The following is from an email message forwarded to me via colleagues in Fiji. Pat, who is British but claims New Zealand residency, has since written several articles about his experience surrounding the bombing in Kenya where he was temporarily stationed as a media consultant. I felt this original letter captured the poignancy of the moment most vividly and asked his permission to share it with others here at this website. It is reproduced here with permission copyright 1998 Patrick Craddock.~ MJF, editor
Kenya Article, August 24th, 1998, CyberTimes, by Patrick Craddock
Date: Tue, 18 Aug 1998 12:01:17 +0300
From: Patrick Craddock
Greetings from a torn and sad Nairobi. Rescuers finally gave up last week on finding people alive in the rubble of the five-storey building that took most of the blast from the bomb last Friday. 247 people died. Many were just walking in the street and got hit by flying debris. We have had Israeli troops with sniffer dogs hunting for people. There was a tragic incident when two people were found alive and died as they were being brought out. Most of the people I have spoken with are terrified, as they think the bomb was aimed at them. It is not possible to convince many frightened people that the plan was to get the Americans.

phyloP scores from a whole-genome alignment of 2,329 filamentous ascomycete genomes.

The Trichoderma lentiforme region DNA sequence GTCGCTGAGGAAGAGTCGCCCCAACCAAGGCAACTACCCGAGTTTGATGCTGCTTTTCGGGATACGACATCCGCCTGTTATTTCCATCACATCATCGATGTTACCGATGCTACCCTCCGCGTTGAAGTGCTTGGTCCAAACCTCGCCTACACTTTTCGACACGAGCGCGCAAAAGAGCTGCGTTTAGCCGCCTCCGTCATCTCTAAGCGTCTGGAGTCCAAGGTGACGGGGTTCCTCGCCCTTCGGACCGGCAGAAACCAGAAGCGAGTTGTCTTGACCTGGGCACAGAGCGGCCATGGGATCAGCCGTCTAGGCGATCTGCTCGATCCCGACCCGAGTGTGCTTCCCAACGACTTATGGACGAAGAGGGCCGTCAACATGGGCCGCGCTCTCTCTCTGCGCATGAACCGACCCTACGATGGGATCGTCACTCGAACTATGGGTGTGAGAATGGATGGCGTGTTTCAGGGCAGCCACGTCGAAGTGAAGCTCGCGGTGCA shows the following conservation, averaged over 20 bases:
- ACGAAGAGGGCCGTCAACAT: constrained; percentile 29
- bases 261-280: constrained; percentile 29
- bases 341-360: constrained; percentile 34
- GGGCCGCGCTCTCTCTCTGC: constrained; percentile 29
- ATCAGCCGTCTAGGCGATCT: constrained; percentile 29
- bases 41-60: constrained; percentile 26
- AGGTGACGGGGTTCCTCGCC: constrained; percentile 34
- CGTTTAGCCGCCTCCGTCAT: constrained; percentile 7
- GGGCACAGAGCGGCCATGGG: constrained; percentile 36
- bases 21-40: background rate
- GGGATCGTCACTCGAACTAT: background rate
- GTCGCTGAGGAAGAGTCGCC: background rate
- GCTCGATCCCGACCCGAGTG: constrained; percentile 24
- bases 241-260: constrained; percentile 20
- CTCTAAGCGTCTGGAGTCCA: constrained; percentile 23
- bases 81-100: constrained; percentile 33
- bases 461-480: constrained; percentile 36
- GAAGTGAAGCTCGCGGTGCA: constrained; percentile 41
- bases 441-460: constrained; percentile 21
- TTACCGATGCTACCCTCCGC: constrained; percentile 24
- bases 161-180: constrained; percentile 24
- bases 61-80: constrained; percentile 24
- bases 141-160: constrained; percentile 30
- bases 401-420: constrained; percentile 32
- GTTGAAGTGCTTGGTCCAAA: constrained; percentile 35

Among the positive events that happened. There was a medical conference going on in Nairobi when the bomb went off. All the doctors rushed to the scene and the four local hospitals. British and American soldiers in the area also came to help. Tourists in Nairobi with medical training also went to the hospitals and offered their services. The International Red Cross had its Headquarters a few hundred metres down the road. Within minutes their teams were at the scene. It is the largest Red Cross in Africa as it looks after the whole continent. They were efficient, as only the Red Cross can be.
I was in the city about four blocks away from where the explosion took place. I was outside and getting ready to leave. Then came a bang followed by a blast and I felt a huge rush of hot air. Plumes of smoke soar upwards. Around me were thousands of children who were in the city for a music and dance festival. Screams and bodies rushed everywhere. I was near my car driver. She murmured bomb, bomb – and kept saying “Pail San, Nairobi – pail San – how sad for our city.
We got in the car and drove to my flat. I made her stay there. We watched black smoke reach our area, which was about three kilometres away. We drank tea and she stayed until the afternoon. TV then arrived at the scene. Among the first images was a man in a smart two piece suit, spread-eagled with his arms out, face shocked and blood streaming from his chest . Four men held each of his limbs and rushed him, face down to a small pickup truck that had been hastily turned into an ambulance.
Near the van stood a woman crying, her clothes red, her face contorted like Picasso’s painting of Guernica.. Two men and a boy led a blinded soldier with a bandage around his eyes to a waiting ambulance. He held on tightly to his gun. A bus nearby had been blown up. Bits of bodies hung from the windows. Nobody went near them. So many other people needed help. All day I felt awful. When I went to make a drink, I saw my hands shaking.